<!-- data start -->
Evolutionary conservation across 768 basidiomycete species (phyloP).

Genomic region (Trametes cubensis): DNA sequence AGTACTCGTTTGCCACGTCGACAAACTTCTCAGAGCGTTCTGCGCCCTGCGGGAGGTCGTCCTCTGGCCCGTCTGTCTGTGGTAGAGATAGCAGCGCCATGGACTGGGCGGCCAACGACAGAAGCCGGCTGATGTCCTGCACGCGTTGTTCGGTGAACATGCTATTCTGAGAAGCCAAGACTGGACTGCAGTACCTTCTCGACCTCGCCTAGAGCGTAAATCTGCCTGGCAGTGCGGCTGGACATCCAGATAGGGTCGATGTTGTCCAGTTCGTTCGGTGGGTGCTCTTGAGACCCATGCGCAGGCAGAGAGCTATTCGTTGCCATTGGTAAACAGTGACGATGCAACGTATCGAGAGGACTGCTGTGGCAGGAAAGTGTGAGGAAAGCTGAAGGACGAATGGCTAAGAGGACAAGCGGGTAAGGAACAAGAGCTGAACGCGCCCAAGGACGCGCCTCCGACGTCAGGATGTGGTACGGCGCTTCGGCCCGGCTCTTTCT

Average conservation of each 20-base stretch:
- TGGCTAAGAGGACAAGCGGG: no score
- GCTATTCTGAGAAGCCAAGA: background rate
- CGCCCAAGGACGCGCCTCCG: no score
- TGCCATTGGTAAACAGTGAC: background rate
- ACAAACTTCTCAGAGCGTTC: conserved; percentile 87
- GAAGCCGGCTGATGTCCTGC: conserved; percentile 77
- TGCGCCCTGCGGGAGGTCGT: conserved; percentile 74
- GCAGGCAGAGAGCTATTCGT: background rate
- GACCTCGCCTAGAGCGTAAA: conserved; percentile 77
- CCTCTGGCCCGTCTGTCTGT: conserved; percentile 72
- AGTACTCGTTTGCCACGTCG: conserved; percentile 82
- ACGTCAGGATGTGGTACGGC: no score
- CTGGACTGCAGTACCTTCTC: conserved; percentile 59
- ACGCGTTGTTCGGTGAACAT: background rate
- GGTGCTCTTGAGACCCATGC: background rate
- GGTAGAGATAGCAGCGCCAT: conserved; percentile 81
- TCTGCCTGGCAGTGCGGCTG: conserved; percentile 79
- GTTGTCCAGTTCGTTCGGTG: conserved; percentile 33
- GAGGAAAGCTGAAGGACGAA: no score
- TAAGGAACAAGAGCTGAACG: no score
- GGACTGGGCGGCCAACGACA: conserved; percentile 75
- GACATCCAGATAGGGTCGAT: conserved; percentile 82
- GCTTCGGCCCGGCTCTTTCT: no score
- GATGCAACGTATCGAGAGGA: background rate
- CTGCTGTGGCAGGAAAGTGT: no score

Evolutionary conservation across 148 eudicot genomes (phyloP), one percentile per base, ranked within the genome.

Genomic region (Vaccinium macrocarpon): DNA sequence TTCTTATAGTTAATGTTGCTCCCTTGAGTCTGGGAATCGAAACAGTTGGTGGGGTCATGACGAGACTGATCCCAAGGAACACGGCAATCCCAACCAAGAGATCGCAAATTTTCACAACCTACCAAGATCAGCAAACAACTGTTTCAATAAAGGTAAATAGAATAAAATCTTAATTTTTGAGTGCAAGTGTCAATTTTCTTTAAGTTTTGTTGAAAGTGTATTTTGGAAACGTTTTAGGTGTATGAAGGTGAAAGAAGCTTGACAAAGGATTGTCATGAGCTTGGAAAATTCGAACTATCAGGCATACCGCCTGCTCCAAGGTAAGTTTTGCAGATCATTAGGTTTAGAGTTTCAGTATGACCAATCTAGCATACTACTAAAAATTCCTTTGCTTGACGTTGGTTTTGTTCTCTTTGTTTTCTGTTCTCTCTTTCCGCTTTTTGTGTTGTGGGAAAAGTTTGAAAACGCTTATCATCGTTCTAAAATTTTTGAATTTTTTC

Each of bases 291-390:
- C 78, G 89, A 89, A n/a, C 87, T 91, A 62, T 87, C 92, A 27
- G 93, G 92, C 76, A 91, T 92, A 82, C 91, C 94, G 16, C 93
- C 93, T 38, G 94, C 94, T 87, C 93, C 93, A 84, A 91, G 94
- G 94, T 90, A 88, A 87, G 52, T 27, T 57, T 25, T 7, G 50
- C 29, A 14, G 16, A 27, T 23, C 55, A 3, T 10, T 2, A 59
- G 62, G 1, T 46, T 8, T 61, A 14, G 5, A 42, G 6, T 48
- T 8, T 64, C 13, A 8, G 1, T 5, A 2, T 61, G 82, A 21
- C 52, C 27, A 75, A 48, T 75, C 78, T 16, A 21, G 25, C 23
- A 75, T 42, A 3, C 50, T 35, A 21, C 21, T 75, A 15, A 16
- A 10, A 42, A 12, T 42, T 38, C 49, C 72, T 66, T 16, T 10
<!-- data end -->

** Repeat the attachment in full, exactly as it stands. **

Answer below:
Evolutionary conservation across 768 basidiomycete species (phyloP).

Genomic region (Trametes cubensis): DNA sequence AGTACTCGTTTGCCACGTCGACAAACTTCTCAGAGCGTTCTGCGCCCTGCGGGAGGTCGTCCTCTGGCCCGTCTGTCTGTGGTAGAGATAGCAGCGCCATGGACTGGGCGGCCAACGACAGAAGCCGGCTGATGTCCTGCACGCGTTGTTCGGTGAACATGCTATTCTGAGAAGCCAAGACTGGACTGCAGTACCTTCTCGACCTCGCCTAGAGCGTAAATCTGCCTGGCAGTGCGGCTGGACATCCAGATAGGGTCGATGTTGTCCAGTTCGTTCGGTGGGTGCTCTTGAGACCCATGCGCAGGCAGAGAGCTATTCGTTGCCATTGGTAAACAGTGACGATGCAACGTATCGAGAGGACTGCTGTGGCAGGAAAGTGTGAGGAAAGCTGAAGGACGAATGGCTAAGAGGACAAGCGGGTAAGGAACAAGAGCTGAACGCGCCCAAGGACGCGCCTCCGACGTCAGGATGTGGTACGGCGCTTCGGCCCGGCTCTTTCT

Average conservation of each 20-base stretch:
- TGGCTAAGAGGACAAGCGGG: no score
- GCTATTCTGAGAAGCCAAGA: background rate
- CGCCCAAGGACGCGCCTCCG: no score
- TGCCATTGGTAAACAGTGAC: background rate
- ACAAACTTCTCAGAGCGTTC: conserved; percentile 87
- GAAGCCGGCTGATGTCCTGC: conserved; percentile 77
- TGCGCCCTGCGGGAGGTCGT: conserved; percentile 74
- GCAGGCAGAGAGCTATTCGT: background rate
- GACCTCGCCTAGAGCGTAAA: conserved; percentile 77
- CCTCTGGCCCGTCTGTCTGT: conserved; percentile 72
- AGTACTCGTTTGCCACGTCG: conserved; percentile 82
- ACGTCAGGATGTGGTACGGC: no score
- CTGGACTGCAGTACCTTCTC: conserved; percentile 59
- ACGCGTTGTTCGGTGAACAT: background rate
- GGTGCTCTTGAGACCCATGC: background rate
- GGTAGAGATAGCAGCGCCAT: conserved; percentile 81
- TCTGCCTGGCAGTGCGGCTG: conserved; percentile 79
- GTTGTCCAGTTCGTTCGGTG: conserved; percentile 33
- GAGGAAAGCTGAAGGACGAA: no score
- TAAGGAACAAGAGCTGAACG: no score
- GGACTGGGCGGCCAACGACA: conserved; percentile 75
- GACATCCAGATAGGGTCGAT: conserved; percentile 82
- GCTTCGGCCCGGCTCTTTCT: no score
- GATGCAACGTATCGAGAGGA: background rate
- CTGCTGTGGCAGGAAAGTGT: no score

Evolutionary conservation across 148 eudicot genomes (phyloP), one percentile per base, ranked within the genome.

Genomic region (Vaccinium macrocarpon): DNA sequence TTCTTATAGTTAATGTTGCTCCCTTGAGTCTGGGAATCGAAACAGTTGGTGGGGTCATGACGAGACTGATCCCAAGGAACACGGCAATCCCAACCAAGAGATCGCAAATTTTCACAACCTACCAAGATCAGCAAACAACTGTTTCAATAAAGGTAAATAGAATAAAATCTTAATTTTTGAGTGCAAGTGTCAATTTTCTTTAAGTTTTGTTGAAAGTGTATTTTGGAAACGTTTTAGGTGTATGAAGGTGAAAGAAGCTTGACAAAGGATTGTCATGAGCTTGGAAAATTCGAACTATCAGGCATACCGCCTGCTCCAAGGTAAGTTTTGCAGATCATTAGGTTTAGAGTTTCAGTATGACCAATCTAGCATACTACTAAAAATTCCTTTGCTTGACGTTGGTTTTGTTCTCTTTGTTTTCTGTTCTCTCTTTCCGCTTTTTGTGTTGTGGGAAAAGTTTGAAAACGCTTATCATCGTTCTAAAATTTTTGAATTTTTTC

Each of bases 291-390:
- C 78, G 89, A 89, A n/a, C 87, T 91, A 62, T 87, C 92, A 27
- G 93, G 92, C 76, A 91, T 92, A 82, C 91, C 94, G 16, C 93
- C 93, T 38, G 94, C 94, T 87, C 93, C 93, A 84, A 91, G 94
- G 94, T 90, A 88, A 87, G 52, T 27, T 57, T 25, T 7, G 50
- C 29, A 14, G 16, A 27, T 23, C 55, A 3, T 10, T 2, A 59
- G 62, G 1, T 46, T 8, T 61, A 14, G 5, A 42, G 6, T 48
- T 8, T 64, C 13, A 8, G 1, T 5, A 2, T 61, G 82, A 21
- C 52, C 27, A 75, A 48, T 75, C 78, T 16, A 21, G 25, C 23
- A 75, T 42, A 3, C 50, T 35, A 21, C 21, T 75, A 15, A 16
- A 10, A 42, A 12, T 42, T 38, C 49, C 72, T 66, T 16, T 10